Why Slow and Steady Wins the Race in Social Media

A lot of the times, new business pop up and their owners are so excited about this new venture that they think they need to see quick growth on social media. This mindset may lead them to make some rash decisions such as buying followers or spending too much on ads. And it may look impressive to investors to have gained over 1,000 followers in under a month, but savvy investors know there's more to it than that. And the day-to-day consumer probably won't even pay attention.

Let's get this out of the way right at the front: Do not buy followers. No one knows for sure, but it's estimated that about 15% of social media accounts are bots. That's 15% of about 3 billion. So, if you had every bot on Twitter following you, it would bring your follower count up to about 450 million. Sounds impressive, right? It does right up until you realize that bots aren't buying your products or telling any real people about you. You could make the case that the high number of foll…

The Soloist

In my last post about Sherlock Holmes I mentioned Rubber Ducky Jr's broad portfolio. This is the movie that kept him in the running for dramatic roles. The Soloist is about a schitzophrenic cellist who falls to his disability and consequently drops out of Juliard after being harrased by the voices in his head. He becomes a member of the Los Angeles homeless community and draws reporter Steve Lopez's attention when he fills the air with beautiful violin music using only one string. Lopez writes a human interest story on him and thus begins their troubled friendship.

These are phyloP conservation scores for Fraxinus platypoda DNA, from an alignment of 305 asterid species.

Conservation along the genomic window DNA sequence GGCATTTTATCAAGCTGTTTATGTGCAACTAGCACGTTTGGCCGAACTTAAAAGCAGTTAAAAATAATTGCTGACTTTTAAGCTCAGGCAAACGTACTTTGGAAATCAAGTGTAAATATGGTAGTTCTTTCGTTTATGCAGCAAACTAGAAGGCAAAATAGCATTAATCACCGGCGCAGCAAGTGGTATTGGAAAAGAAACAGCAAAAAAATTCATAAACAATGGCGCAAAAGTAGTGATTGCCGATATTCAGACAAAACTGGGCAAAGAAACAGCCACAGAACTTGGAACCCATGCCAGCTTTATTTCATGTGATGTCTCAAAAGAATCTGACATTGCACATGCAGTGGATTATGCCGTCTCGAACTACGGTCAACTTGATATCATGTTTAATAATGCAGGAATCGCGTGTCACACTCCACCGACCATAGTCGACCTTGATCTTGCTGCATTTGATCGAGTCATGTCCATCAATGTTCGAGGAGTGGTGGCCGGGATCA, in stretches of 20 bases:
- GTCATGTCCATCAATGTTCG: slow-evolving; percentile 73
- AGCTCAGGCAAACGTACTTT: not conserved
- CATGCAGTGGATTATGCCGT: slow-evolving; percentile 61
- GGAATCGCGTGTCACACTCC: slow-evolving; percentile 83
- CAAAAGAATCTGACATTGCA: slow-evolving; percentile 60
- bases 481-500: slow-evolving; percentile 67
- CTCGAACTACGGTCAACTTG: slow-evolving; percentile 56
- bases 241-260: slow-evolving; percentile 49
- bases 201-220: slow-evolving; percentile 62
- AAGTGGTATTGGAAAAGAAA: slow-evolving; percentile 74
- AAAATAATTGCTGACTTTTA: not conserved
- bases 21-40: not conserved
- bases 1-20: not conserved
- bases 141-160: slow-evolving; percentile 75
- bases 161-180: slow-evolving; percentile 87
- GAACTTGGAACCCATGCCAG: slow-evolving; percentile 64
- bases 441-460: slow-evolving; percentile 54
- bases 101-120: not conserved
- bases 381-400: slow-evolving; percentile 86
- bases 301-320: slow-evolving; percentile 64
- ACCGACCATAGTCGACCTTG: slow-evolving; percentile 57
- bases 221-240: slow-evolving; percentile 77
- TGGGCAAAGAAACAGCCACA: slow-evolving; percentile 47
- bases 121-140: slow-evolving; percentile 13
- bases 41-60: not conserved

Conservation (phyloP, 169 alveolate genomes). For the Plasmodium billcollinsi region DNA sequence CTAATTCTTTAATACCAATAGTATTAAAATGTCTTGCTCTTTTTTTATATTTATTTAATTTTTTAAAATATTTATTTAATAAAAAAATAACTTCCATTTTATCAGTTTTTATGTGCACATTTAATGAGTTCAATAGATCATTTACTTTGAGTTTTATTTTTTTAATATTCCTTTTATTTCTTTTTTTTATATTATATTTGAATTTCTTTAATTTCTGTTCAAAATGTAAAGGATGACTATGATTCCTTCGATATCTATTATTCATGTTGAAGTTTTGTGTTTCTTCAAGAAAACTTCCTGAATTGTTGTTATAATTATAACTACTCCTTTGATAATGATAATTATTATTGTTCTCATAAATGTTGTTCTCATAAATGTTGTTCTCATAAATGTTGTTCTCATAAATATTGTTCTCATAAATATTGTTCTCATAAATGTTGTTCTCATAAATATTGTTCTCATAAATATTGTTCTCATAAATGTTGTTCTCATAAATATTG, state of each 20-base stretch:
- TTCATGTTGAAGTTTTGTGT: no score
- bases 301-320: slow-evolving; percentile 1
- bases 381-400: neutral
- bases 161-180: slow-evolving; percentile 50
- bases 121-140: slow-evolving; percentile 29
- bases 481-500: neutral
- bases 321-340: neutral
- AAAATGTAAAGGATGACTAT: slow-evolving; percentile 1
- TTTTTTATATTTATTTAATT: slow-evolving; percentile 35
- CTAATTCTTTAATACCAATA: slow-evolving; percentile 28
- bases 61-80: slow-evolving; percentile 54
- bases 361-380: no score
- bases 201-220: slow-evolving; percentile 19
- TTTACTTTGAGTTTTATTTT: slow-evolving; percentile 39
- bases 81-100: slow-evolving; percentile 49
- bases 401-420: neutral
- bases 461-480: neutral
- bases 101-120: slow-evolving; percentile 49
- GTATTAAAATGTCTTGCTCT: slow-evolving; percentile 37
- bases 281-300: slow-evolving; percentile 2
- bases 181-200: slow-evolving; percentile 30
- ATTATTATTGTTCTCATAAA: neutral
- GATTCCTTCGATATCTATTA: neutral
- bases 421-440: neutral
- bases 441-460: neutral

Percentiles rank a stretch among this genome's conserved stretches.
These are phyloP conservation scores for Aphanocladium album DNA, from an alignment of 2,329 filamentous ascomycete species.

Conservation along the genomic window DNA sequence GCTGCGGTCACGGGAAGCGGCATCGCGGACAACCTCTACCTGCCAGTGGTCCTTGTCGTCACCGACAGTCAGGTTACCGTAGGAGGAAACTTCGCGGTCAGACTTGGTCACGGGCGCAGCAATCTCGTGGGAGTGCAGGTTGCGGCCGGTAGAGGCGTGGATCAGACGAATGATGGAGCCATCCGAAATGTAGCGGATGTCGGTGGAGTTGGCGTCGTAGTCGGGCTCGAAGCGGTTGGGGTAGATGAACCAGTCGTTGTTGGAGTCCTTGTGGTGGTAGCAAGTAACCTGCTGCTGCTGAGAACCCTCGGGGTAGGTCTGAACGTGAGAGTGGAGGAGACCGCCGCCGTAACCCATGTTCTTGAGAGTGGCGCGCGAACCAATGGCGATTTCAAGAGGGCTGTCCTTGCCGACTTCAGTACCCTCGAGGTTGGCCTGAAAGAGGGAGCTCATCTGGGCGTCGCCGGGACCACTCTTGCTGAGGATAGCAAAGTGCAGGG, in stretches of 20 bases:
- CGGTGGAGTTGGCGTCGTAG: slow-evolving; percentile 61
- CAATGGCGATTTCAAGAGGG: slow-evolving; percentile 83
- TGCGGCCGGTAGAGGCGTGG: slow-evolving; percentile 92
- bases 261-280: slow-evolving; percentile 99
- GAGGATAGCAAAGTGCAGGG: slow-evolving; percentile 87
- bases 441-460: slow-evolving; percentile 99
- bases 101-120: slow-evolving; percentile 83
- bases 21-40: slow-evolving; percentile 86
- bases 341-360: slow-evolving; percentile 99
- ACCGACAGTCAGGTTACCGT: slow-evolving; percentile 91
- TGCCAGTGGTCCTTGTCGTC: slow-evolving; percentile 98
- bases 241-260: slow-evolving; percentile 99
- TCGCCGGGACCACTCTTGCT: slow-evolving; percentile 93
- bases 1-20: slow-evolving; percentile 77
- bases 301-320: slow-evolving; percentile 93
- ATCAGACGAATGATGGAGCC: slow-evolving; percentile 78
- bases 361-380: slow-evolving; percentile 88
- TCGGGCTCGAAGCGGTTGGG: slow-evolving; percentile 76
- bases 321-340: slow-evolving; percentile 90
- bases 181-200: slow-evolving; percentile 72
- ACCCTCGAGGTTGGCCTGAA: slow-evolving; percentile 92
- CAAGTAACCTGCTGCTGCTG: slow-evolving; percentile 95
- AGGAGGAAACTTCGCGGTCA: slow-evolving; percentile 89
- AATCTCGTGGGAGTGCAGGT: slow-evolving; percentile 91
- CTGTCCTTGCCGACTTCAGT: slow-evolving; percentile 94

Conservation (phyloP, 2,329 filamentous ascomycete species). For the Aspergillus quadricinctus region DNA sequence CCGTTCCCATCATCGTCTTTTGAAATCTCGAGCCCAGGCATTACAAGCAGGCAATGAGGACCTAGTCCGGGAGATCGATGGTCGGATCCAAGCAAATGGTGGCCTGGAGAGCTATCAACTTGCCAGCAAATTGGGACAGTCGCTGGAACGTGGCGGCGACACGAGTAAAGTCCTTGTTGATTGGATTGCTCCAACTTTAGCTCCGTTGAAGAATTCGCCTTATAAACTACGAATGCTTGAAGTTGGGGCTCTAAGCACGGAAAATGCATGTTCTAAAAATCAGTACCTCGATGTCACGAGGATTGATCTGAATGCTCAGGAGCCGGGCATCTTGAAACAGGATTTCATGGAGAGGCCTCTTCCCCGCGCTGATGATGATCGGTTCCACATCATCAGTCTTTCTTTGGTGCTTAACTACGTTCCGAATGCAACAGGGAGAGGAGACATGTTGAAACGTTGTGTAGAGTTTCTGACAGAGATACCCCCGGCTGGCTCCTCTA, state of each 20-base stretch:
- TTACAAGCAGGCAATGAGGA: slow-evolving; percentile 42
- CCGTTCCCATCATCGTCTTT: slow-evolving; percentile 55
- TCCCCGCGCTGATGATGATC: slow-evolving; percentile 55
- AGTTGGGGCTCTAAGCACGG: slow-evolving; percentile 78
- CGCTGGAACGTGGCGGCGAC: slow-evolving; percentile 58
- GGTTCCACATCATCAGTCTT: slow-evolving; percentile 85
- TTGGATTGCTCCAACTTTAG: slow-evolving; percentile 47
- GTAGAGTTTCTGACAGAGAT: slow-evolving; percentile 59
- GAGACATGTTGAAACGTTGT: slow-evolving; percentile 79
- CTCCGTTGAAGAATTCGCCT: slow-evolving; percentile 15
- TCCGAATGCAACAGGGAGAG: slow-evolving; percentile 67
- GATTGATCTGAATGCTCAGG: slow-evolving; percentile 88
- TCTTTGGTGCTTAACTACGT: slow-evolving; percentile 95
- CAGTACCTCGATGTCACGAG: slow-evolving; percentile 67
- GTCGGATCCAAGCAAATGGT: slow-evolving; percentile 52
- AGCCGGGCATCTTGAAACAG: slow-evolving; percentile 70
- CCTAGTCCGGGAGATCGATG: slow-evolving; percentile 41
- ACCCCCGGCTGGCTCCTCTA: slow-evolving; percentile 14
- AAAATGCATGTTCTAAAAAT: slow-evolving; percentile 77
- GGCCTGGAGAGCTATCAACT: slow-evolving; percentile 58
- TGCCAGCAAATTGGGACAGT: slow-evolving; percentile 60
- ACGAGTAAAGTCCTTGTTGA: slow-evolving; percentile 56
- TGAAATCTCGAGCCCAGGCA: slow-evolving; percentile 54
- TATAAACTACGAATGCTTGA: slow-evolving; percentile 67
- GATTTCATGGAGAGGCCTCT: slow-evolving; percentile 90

RDJ has some awesome raw talent which has only previously been portrayed in comic roles. Iron Man gave him the ability to showcase some drama, but it was still light-hearted at the core. The Soloist allowed him to apply his dry mannerisms and quick whit in a moving role as a reporter who ends up getting a little closer to his subject than he wanted.

Jaimie Foxx was awesome, too. As RDJ taught us in Tropic Thunder, it's always difficult to portray the mentally handicapped. Foxx seemed to put a lot of research and thought into his role as Nathaniel Anthony Ayres Jr. He was never a parody and he imbued the character with the sense of realism that a true story deserves.

Ayres and Lopez are both real people. Lopez wrote a book about the handicapped street musician and this movie is based on that.

The thing that keeps Ayres lucid and focused is music. It's the thing that drives the voices from his head. Watching him become entranced by the works of Beethoven made me feel like there was something in music that I would never understand. Something higher than any of us could ever comprehend, and that only a select few, like Ayres, could really appreciate. Growing up in a musical family, I never felt music like this. Whether it was the director's ability to translate that feeling to the screen or the enharent quality if the music combined with the moving talent of Foxx, I couldn't tell you. But I think, maybe, if I could tell you, I would have missed the point.

-- Post From My iPhone

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